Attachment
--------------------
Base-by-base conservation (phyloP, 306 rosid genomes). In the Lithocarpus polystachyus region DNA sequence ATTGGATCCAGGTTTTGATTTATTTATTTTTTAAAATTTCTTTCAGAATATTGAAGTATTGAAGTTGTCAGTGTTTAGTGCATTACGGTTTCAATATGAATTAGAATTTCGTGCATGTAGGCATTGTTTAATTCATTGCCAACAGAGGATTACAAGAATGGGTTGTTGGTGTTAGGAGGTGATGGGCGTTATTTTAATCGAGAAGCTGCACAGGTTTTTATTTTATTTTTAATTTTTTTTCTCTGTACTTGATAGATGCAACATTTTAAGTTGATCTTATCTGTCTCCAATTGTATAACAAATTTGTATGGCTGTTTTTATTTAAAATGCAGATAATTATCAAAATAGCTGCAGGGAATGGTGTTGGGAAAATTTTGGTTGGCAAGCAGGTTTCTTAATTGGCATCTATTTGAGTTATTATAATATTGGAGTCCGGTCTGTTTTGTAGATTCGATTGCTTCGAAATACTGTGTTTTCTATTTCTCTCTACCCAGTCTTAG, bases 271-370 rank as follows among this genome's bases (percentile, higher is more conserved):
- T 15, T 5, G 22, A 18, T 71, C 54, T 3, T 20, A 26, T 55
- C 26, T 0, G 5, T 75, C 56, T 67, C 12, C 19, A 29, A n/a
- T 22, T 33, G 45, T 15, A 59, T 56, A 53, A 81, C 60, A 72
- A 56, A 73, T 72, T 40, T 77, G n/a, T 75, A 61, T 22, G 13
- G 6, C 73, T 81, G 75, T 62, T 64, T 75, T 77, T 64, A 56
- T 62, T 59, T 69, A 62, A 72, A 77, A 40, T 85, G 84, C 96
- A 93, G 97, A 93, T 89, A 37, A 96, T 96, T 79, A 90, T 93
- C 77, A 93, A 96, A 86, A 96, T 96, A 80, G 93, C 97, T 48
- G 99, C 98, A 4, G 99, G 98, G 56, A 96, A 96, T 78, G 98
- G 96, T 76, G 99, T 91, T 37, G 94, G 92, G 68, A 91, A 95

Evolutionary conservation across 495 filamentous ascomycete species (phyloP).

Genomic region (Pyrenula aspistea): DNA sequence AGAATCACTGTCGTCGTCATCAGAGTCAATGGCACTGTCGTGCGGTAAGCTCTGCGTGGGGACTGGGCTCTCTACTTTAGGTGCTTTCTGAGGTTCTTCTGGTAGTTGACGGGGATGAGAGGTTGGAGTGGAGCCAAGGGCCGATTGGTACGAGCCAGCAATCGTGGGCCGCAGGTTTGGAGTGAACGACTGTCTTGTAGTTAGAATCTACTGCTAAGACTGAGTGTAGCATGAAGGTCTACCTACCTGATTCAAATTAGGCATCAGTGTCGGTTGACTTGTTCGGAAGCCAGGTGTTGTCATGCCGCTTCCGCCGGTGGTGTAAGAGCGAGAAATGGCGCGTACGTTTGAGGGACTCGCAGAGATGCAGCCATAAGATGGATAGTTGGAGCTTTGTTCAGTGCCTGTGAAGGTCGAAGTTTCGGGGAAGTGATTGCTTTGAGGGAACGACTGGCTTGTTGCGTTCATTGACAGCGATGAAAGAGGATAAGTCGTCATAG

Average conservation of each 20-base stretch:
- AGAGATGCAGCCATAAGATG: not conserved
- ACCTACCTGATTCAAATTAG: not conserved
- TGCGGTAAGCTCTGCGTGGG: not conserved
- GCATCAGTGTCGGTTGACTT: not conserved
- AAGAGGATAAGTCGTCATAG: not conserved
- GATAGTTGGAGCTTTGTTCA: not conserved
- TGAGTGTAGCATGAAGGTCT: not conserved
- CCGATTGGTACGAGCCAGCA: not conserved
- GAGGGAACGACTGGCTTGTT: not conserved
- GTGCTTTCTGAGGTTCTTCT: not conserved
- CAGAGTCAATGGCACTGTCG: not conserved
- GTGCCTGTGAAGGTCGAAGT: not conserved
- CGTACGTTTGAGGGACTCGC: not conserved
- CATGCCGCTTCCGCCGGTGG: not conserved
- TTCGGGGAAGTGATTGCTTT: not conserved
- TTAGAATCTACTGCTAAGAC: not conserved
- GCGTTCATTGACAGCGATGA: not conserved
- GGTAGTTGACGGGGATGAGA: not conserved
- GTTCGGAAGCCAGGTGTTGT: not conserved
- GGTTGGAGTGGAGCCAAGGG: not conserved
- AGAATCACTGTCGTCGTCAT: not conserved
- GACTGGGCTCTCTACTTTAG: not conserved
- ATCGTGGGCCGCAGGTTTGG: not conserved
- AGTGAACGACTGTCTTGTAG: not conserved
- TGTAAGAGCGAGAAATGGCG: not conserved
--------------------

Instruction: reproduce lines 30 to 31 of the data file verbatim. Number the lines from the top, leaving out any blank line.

- TTAGAATCTACTGCTAAGAC: not conserved
- GCGTTCATTGACAGCGATGA: not conserved